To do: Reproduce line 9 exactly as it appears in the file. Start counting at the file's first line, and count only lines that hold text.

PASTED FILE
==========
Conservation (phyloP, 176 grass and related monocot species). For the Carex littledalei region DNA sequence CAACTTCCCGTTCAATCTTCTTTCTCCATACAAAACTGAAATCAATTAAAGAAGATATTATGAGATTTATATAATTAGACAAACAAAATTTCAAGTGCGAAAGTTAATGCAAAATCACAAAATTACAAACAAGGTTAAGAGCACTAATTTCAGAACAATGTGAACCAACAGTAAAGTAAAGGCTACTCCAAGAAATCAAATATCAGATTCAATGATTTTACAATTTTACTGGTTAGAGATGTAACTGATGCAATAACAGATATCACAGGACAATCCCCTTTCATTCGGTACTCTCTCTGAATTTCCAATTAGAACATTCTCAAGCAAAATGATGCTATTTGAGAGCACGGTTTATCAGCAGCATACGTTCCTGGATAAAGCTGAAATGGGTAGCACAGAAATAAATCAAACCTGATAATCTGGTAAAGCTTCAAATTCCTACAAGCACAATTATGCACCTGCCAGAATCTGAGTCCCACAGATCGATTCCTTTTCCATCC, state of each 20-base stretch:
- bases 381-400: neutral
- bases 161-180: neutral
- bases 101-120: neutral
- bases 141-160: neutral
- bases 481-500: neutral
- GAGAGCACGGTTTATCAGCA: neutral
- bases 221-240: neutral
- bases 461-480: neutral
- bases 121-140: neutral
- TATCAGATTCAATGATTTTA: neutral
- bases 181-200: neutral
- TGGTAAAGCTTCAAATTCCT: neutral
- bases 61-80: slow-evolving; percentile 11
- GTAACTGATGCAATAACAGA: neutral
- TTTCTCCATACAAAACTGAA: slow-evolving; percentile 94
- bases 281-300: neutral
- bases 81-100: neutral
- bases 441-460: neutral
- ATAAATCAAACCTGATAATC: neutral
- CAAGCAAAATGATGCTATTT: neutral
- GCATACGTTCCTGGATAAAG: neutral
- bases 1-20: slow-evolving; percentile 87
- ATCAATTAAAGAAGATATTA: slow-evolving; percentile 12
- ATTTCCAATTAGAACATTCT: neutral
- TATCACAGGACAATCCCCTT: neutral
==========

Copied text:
- bases 461-480: neutral